McMaster University engineers have devised a way to make testing for new drugs more efficient and affordable, and reduce the time for helpful medications to reach the public.
Chemical engineering associate professor Todd Hoare and Rabia Mateen, a PhD candidate in biomedical engineering, have created a printed paper-based device that can speed up and improve the accuracy of the drug screening process. Their work, which could also be used to diagnose diseases, identify environmental contaminants, and pinpoint biological warfare agents, was published in Nature Communications in February.
Currently, drug testing is done in multiple stages, with the first stage involving testing thousands of drug candidates in rapid succession to see how well they bind, block, or degrade a molecule of interest to the target disease. Subsequent stages involve more extensive testing of drugs that show promise in this first step.
However, the way this initial first screen is now done results in many inaccurate results, with as many as 95 percent of drug candidates having no chance of becoming a useful drug. In most cases, these inaccuracies arise from the candidate drugs sticking together during the screen to create particles that physically, instead of chemically, block the activity of the molecule targeted by the drug. Such inaccuracies are only now discovered in the slower and more expensive second stage of screening, resulting in significant time and money wasted during the drug discovery process.
Hoare and Mateen have come up with a way to improve the first stage of testing by using a new printable hydrogel, a network of polymers used in everything from contact lenses to disposable diapers. The thin layers of printed hydrogels can form a cage around the target molecule so drug particles formed can't access the target molecule and trigger the inaccurate result. Instead, only drugs that chemically bind to the target molecule (the ones that could become practical drugs) are allowed into the hydrogel to give a positive result. The printed device developed is inexpensive and can be used directly in drug screening, improving accuracy without requiring a significant change in how drug screening is now done. As an added benefit, the same sensitivity can be achieved using much less sample volume, further reducing the cost of the screen.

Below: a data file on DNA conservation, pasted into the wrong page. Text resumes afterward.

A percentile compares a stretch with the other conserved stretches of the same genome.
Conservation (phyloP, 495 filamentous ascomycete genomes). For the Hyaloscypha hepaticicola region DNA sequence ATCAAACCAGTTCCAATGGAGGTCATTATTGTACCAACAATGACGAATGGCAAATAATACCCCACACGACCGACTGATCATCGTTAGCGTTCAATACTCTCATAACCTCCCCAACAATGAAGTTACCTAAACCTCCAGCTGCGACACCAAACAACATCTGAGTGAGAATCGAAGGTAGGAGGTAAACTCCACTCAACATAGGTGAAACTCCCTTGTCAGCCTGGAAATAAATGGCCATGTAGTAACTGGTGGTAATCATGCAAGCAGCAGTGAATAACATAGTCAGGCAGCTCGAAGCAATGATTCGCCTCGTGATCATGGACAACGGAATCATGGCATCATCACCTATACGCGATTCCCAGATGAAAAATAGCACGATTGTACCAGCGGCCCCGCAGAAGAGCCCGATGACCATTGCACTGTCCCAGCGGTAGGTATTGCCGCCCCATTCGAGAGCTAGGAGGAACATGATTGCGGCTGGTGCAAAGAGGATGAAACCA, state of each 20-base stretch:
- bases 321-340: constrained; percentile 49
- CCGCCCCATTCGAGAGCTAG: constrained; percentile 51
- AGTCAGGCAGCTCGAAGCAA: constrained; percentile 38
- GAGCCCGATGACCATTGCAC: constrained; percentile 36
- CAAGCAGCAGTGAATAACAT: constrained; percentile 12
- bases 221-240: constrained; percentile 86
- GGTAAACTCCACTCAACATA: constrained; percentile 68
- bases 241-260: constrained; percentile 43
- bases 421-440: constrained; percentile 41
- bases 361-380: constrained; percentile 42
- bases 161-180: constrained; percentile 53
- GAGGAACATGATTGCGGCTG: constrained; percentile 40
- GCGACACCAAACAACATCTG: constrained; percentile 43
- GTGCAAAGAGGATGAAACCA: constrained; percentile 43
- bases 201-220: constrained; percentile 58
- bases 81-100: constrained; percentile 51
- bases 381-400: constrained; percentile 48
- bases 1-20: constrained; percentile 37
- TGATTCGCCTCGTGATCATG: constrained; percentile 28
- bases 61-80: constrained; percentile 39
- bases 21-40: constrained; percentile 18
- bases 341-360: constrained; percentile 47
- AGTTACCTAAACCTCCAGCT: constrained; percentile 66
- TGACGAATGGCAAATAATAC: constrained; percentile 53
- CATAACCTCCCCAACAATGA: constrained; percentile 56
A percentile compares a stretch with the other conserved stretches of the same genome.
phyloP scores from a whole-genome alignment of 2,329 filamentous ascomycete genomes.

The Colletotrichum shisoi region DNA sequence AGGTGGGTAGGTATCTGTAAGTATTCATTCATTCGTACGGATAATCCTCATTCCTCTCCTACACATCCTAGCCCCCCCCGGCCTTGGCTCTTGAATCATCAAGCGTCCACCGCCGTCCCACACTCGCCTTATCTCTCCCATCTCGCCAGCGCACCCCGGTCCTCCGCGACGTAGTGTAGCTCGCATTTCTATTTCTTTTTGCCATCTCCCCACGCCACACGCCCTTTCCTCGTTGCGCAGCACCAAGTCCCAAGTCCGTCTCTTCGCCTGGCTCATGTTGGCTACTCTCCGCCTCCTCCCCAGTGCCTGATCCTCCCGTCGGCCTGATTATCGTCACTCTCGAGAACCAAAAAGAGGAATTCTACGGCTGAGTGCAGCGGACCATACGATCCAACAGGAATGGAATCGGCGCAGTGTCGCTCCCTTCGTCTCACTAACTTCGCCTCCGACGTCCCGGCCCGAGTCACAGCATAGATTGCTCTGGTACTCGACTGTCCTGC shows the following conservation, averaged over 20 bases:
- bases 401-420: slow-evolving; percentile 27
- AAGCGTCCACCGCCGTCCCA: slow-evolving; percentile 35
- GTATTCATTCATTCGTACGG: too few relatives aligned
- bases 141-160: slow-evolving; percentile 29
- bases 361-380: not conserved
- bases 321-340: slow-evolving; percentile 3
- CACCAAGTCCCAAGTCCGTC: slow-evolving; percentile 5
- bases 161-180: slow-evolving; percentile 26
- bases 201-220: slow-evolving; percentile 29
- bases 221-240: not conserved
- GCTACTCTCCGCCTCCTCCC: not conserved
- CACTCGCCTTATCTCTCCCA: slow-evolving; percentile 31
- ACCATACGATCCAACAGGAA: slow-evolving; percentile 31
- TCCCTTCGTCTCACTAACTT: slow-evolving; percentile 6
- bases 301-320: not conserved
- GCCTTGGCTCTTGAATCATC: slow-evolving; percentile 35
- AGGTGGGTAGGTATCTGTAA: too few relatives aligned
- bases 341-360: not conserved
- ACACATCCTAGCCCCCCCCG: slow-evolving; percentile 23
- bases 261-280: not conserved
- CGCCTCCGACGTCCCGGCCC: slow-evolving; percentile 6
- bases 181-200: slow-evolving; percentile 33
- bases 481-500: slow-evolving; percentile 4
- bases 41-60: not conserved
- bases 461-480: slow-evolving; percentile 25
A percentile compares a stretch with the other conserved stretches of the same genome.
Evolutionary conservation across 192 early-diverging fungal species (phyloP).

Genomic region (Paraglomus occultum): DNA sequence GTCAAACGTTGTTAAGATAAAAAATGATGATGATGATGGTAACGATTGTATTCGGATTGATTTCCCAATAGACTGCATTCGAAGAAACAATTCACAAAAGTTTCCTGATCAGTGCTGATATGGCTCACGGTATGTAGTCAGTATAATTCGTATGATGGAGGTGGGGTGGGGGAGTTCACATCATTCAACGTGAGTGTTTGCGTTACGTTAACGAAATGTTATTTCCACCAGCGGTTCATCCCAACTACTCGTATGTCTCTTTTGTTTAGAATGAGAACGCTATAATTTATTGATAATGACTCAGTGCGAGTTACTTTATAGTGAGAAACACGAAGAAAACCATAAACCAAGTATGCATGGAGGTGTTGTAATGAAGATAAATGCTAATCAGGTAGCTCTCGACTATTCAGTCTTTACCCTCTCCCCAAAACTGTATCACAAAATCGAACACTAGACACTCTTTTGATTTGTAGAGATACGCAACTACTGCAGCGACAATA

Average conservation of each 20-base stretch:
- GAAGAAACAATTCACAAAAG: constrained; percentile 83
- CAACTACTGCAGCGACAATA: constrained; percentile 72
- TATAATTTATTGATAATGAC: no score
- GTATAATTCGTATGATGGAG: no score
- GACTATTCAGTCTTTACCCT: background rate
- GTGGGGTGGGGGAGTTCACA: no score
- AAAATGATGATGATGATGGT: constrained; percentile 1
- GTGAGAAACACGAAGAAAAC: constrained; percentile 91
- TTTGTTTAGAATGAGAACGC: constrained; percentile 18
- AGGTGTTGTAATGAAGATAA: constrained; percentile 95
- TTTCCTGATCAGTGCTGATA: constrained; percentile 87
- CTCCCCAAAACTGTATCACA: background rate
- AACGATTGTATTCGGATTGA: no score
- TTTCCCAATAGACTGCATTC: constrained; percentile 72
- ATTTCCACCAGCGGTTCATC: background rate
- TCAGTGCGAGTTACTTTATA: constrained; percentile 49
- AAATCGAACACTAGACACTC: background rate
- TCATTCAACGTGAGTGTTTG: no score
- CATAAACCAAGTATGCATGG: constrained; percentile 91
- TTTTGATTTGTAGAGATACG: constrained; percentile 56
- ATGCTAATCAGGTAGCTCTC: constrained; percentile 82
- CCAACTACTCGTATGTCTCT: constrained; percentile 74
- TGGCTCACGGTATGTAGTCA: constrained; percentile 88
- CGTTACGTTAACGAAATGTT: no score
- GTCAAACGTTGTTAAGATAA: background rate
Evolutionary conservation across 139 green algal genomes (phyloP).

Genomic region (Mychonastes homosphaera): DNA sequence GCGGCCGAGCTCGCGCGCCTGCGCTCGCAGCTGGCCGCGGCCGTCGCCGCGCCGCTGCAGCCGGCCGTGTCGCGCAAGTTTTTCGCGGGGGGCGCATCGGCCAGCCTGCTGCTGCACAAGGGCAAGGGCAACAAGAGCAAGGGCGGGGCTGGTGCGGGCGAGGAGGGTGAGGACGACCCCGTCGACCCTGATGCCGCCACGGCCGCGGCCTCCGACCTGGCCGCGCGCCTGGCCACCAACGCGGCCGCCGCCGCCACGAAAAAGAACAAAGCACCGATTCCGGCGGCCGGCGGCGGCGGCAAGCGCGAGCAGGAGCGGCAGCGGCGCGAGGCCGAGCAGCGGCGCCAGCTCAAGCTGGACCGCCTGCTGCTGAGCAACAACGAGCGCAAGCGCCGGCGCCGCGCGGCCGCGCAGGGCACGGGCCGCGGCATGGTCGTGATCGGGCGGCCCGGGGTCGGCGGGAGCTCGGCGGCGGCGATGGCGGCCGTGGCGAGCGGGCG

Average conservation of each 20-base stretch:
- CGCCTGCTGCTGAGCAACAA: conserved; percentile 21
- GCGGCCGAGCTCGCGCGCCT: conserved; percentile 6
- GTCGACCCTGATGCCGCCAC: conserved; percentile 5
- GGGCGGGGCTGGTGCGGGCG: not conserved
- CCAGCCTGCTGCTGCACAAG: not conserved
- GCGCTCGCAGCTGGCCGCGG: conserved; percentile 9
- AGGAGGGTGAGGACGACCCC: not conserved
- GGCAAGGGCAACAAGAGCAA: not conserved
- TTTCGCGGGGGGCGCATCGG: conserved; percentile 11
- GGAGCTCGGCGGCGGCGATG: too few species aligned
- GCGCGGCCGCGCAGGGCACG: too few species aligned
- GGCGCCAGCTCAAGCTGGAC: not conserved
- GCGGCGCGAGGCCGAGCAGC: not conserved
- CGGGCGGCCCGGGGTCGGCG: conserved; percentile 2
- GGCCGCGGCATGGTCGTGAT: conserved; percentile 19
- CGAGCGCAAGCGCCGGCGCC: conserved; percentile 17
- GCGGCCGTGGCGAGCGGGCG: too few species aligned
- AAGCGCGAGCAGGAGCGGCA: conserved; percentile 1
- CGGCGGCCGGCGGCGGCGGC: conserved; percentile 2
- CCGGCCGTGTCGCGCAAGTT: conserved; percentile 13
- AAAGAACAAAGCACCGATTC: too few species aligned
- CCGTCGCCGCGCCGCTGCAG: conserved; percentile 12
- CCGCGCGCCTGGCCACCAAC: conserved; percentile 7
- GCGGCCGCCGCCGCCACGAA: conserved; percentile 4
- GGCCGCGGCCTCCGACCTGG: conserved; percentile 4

"We had already developed the printing method, but were not sure what to do with the materials," Mateen said. "Reading about this significant issue in the area of drug screening made me realize that these materials could directly address this problem in a simple and effective way."
The researchers expect this to make testing more affordable and to speed up the discovery of new drugs. In addition, to help address the surge of antibiotic resistance, the technology can also help to more quickly identify "helper drugs" that can make even drug-resistant bacteria susceptible to our current antibiotics.
"As the next step, we are looking for industry partners to prove the effectiveness of our technology on a full-scale screen of thousands of molecules that can help to extend the lifetime of our current antibiotics," Hoare said. "We are optimistic this approach can help to bring new effective drugs to patients faster than is currently possible."